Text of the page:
Writing a feature screenplay is hard. 100-ish pages, that’s a lot of work and a lot of work takes a lot of time. It’s a given. Everyone knows if you want a screenplay written well, you have to allocate the time to do it.
A treatment on the other hand – 10 pages? Only 10? Well, obviously a tenth of the page count should only take a tenth of the time. I once wrote a screenplay in three days (it was shit) so therefore the treatment should only have taken three hours.
Assuming time were decimal or the Earth span really, really fast. Which it isn’t and doesn’t; but my maths (math?) skills are far too feeble to cope with ten percent of 72 hours. Oh, wait … 7.2 hours. I get that now.
Fuck it, anyway … the point is there’s an assumption about the relationship between time and page count which just isn’t true. A ten page treatment can take exactly the same amount of time to write as a 100 page script.
Is it annoying anyone else that I’m using an inconsistent system to write numbers? Words or numbers, I really should pick one.
Sorry, getting distracted again.
I think sometimes it’s difficult for producers or directors who don’t write to understand why a treatment takes as long as a script. A ten page script usually takes a tenth of the time to film as a 100 page script, so why the discrepancy in the writing time?
Assuming (again) that there is a discrepancy for everyone else and I’m not out on a limb talking about problems no one else suffers from. You know, like when you tell a room full of people about how you hate that feeling when you get up in the middle of the night, go to the toilet in the dark and then wake up to find you only dreamt the bit about going to the toilet and have in fact wet the bed … and everyone shuffles away from you because they’ve never done that.
Personally, I think a good treatment should solve almost all the problems you’ll face when you come to writing the script. There shouldn’t be lines which gloss over the complicated bits like:
“She solves the puzzle and gets the treasure.”
“He wins her heart back by doing something romantic. Possibly involving a yoyo.”
Those lines may just about be acceptable in a synopsis (apart from the yoyo line), but to me the treatment is the script without dialogue. I go scene by scene, describing everything that happens both physically and emotionally. Sometimes I even include the odd line of dialogue, if I feel it’s absolutely necessary; but generally it’s a scene by scene description of the movie.
When I was a kid I was briefly in the cubs (before the incident with the bug spray and the rubber gloves which we never, ever talk about) and it coincided with the time Doctor Who was being shown twice a week. The upshot was I missed every second episode. This was in a land before video (or at least affordable home video) and I would have been lost if my mum hadn’t dutifully watched each missed episode and described it to me whilst walking to school the next day. She wouldn’t perform the dialogue, but she would describe each scene in enough detail for me to visualise what was going on. So successfully in fact, that years later when I finally saw the missing episodes – I couldn’t work out which ones I hadn’t seen. Thanks for that, mum.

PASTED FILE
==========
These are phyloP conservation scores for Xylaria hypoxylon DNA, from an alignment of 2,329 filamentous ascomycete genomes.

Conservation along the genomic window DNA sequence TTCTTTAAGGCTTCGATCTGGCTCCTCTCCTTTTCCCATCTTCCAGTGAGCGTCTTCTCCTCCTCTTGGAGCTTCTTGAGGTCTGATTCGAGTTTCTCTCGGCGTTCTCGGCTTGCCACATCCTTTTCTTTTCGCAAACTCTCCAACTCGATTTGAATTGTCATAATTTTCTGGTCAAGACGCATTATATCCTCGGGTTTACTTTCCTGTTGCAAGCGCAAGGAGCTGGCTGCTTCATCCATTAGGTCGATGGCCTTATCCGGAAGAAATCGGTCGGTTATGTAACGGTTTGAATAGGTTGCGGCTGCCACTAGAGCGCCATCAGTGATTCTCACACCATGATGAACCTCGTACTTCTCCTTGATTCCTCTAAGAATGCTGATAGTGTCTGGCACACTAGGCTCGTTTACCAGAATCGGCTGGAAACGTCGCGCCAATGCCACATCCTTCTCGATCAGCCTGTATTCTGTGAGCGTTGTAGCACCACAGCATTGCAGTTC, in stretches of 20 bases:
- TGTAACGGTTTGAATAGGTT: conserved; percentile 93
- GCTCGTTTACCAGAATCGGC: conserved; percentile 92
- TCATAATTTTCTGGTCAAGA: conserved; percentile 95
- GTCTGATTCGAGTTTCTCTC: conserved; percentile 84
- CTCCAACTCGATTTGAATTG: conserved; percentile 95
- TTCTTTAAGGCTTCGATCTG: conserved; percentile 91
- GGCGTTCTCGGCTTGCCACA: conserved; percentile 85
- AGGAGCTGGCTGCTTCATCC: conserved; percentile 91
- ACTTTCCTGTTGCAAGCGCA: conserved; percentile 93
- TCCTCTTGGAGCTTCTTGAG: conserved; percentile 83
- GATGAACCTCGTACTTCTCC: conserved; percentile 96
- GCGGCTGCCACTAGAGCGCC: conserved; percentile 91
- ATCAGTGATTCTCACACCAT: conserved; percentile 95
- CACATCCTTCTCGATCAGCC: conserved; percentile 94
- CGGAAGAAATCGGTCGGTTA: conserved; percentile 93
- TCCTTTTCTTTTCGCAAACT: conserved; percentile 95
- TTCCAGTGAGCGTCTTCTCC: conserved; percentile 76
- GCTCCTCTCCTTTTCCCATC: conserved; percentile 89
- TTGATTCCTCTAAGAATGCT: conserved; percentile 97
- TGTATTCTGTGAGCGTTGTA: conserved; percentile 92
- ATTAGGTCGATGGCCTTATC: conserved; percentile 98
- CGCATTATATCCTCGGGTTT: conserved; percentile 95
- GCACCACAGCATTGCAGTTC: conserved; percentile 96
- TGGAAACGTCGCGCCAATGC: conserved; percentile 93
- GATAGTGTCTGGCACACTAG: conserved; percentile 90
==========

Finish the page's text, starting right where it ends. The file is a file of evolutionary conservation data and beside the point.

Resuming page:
I always bear that in mind when I’m writing a treatment. I’m telling every detail of the story as it will unfold in the finished script. There can’t be any gaps or bits to work out later – this is where the spine of the story is nailed down.
Sure, there will be extra bits added later. Things will change, scenes will move around, characters will be added or lost; but in essence, my treatments are a first draft.
And that’s why they take as long as a script to write; because I am writing the script in my head. Every scene, every action line, every word of dialogue – I go through the whole thing in my mind and then boil it down until only the essence of the scene is left. What makes it to the page is a description of what happened, scene by scene, in the movie I’ve just created in my head.
If anything, writing a treatment should take longer than a screenplay because there’s an extra step involved. Everything has to be mentally written and then summarised. It’s this process which helps me spot the flaws in the story. Why don’t they just run away? Why does she find him attractive? How come no one noticed the mild-mannered guy has blood spattered all over his face and the murder victim’s teeth marks in his arm?
I like to try and solve all these things before I go anywhere near a script. It’s just easier to prepare everything well in advance and it’s more useful to the person waiting for the treatment. If all the details are there, they can accurately judge what the finished script is going to be like. There shouldn’t be any surprises at this stage, the map should accurately reflect the territory and that takes time to accomplish.
All of which sounds like a long-winded excuse for still not having finished the treatment – but I have. I finished it on Monday in a blaze of inspiration and panic. I’m lucky because the guys I work with are generally lovely and don’t hassle me about stuff like this. Sometimes there are deadlines, but most of the time they trust me to get on with it and just send gentle prodding emails asking how it’s coming along.
Well, it’s done now. It’s over. I’ve handed it in and am eagerly awaiting the notes. There may be enough to justify a second treatment or I may go straight to script – I’ll have to wait and see. In the meantime I’m going straight back to the rewrite I interrupted for this treatment,
Or I might go out and play for a bit first.